As important as, if not more important than, the amount of savings is the disposition of those savings.  We could invest in an upgraded, electrified rail transit system for passengers and freight or we could spend an equivalent amount laying out double tracks in the desert, illuminated at night, spelling out "Time For Lunch" in letters only legible from space.  The two endeavors would have vastly different long term effects, even if the invitation is never accepted.  Building yachts and mansions is little better than building the second of the two rail projects.

For thirty eight years we have had rhetoric and policy that combined to place economic decision making in the hands of a tiny, wealthy elite.  By the fruits of their labor shall we know them.  The current situation is much like that described in German dragon myths.  The dragon has a horde of gold and jewels for which it has no use but it is fiercely guarding this treasure.  Wealth has been so concentrated and so disastrously deployed that the only way forward is to seize as much of the wealth as possible and return it to productive uses.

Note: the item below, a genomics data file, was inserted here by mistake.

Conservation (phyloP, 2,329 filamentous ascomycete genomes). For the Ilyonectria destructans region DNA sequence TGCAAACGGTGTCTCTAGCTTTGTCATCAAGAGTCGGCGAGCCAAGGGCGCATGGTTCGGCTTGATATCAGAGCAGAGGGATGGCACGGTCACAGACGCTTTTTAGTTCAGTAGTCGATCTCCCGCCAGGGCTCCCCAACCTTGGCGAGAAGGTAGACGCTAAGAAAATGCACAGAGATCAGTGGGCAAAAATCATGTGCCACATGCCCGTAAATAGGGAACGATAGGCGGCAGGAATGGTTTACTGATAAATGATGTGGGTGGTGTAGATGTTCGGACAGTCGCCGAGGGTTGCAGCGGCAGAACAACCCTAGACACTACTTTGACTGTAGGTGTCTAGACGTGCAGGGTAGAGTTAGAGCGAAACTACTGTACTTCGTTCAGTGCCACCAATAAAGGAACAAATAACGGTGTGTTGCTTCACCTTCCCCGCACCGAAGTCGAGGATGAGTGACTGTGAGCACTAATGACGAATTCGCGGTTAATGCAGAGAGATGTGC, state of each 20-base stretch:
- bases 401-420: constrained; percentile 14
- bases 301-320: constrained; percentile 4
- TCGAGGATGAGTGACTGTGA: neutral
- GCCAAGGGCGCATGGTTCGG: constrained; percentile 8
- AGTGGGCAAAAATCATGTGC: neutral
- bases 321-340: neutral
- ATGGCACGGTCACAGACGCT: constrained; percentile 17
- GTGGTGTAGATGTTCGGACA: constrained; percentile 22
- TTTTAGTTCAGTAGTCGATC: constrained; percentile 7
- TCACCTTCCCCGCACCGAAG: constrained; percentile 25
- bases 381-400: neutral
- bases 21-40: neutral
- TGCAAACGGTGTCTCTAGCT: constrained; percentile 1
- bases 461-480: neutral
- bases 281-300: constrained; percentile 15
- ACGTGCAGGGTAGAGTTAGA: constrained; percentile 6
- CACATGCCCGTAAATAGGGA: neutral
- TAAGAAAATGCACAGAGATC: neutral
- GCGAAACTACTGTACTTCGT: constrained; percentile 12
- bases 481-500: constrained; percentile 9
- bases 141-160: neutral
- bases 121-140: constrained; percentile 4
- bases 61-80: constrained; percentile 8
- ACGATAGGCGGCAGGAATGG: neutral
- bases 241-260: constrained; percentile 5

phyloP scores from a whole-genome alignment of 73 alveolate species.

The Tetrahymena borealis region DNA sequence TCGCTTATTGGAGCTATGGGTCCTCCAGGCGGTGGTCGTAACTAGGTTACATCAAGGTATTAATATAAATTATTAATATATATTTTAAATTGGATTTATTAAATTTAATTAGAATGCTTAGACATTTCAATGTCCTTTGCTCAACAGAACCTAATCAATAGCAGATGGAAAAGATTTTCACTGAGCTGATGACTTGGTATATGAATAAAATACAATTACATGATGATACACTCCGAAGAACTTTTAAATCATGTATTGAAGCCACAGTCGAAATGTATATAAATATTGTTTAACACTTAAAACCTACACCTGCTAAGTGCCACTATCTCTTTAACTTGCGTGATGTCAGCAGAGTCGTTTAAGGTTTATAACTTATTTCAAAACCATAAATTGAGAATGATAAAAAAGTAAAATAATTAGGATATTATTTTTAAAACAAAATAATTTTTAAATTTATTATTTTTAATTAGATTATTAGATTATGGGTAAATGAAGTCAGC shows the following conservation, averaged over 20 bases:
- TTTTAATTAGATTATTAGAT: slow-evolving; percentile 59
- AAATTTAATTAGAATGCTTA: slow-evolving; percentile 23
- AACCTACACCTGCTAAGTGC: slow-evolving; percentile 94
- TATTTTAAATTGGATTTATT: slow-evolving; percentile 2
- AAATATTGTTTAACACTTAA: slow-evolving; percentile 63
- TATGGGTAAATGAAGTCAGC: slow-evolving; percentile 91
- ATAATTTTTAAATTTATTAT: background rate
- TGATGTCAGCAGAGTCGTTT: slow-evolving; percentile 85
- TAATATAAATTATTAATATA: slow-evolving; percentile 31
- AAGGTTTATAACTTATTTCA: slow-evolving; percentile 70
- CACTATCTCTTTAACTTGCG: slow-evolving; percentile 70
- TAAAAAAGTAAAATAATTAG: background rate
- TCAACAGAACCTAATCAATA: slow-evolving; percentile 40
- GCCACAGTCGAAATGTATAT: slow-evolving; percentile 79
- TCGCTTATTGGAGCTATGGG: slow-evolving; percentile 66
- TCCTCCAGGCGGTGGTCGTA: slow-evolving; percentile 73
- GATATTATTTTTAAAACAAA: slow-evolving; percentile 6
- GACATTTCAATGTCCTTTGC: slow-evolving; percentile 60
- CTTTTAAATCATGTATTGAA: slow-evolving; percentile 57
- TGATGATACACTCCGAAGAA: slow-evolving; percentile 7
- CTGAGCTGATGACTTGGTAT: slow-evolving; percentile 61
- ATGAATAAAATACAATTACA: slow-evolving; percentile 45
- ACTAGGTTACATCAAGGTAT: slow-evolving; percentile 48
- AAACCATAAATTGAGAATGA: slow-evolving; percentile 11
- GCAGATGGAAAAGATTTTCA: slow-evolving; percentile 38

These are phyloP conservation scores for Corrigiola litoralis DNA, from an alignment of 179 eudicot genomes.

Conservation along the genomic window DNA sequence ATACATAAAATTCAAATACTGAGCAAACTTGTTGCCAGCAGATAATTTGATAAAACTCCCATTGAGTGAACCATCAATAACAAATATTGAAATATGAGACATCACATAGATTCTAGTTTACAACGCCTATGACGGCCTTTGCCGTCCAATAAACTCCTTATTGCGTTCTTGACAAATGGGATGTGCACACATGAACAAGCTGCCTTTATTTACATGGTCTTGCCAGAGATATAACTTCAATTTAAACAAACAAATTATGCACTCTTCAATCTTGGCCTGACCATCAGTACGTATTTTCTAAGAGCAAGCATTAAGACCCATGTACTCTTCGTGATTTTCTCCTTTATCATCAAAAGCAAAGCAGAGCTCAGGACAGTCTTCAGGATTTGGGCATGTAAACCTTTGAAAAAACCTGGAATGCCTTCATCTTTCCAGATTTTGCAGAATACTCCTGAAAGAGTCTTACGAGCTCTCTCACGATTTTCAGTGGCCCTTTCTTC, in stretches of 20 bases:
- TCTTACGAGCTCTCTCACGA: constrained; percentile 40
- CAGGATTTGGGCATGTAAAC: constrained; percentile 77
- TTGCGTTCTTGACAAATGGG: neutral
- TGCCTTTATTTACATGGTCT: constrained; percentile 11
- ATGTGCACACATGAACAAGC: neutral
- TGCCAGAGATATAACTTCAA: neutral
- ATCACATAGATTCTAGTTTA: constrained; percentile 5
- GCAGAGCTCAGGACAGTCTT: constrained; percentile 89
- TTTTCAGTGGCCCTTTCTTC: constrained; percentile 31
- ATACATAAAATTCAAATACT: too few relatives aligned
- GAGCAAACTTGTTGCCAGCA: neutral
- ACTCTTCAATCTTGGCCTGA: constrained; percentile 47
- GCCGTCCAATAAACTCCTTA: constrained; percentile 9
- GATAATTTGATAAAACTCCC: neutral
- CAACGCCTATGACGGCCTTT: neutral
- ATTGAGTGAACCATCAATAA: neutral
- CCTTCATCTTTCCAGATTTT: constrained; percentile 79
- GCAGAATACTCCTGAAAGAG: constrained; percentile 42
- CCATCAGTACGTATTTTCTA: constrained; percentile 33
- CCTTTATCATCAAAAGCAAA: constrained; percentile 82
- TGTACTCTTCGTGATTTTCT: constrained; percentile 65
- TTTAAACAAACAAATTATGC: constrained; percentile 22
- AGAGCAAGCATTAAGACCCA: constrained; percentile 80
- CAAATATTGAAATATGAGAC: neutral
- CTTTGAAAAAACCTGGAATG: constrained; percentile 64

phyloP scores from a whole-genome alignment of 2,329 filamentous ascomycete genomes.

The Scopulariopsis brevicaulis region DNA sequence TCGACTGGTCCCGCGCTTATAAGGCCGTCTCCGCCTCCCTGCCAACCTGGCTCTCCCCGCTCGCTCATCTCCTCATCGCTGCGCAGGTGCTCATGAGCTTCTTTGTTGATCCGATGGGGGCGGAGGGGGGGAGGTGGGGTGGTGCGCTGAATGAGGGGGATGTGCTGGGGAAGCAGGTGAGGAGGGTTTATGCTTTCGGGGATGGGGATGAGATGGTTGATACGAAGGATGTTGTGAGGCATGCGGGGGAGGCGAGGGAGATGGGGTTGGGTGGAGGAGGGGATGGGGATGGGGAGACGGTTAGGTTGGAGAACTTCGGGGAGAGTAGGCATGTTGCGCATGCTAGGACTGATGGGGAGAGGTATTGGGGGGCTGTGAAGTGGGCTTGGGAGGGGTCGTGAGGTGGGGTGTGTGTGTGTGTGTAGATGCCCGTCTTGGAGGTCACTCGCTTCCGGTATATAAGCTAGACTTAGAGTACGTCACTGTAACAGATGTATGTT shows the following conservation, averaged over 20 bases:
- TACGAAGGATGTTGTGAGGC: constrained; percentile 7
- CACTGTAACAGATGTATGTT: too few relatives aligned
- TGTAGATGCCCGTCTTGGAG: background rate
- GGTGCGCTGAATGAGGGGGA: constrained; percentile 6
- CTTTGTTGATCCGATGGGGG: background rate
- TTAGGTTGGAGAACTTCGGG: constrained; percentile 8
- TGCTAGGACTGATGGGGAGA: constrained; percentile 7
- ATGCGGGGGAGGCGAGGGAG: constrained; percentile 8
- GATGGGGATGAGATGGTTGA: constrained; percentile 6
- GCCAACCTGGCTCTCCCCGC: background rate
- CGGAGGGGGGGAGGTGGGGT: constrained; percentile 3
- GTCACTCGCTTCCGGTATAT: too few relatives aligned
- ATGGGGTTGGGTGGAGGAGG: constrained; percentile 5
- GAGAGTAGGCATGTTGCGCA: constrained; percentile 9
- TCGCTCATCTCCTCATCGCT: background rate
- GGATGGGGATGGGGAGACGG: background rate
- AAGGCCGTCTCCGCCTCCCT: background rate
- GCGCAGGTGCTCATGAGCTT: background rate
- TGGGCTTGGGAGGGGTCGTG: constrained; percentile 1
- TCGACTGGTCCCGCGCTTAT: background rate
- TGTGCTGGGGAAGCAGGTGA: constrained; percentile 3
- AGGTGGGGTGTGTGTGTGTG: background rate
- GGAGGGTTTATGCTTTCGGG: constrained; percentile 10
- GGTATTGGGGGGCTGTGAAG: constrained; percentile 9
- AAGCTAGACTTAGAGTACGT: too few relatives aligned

Given the level of sophistication of the general population, at least in the US, realistic proposals for  solutions to our problems along with the steps necessary to implement those problems cannot be discussed in public, given that one of the antagonists in the election is a feudatory of the dragons and the other is beholden to them.  More than just economic and tax policy must change.  

"It is not necessary to have hope in order to persevere."

by ARGeezer (ARGeezer a in a circle eurotrib daught com) on Thu Oct 23rd, 2008 at 11:30:59 AM EST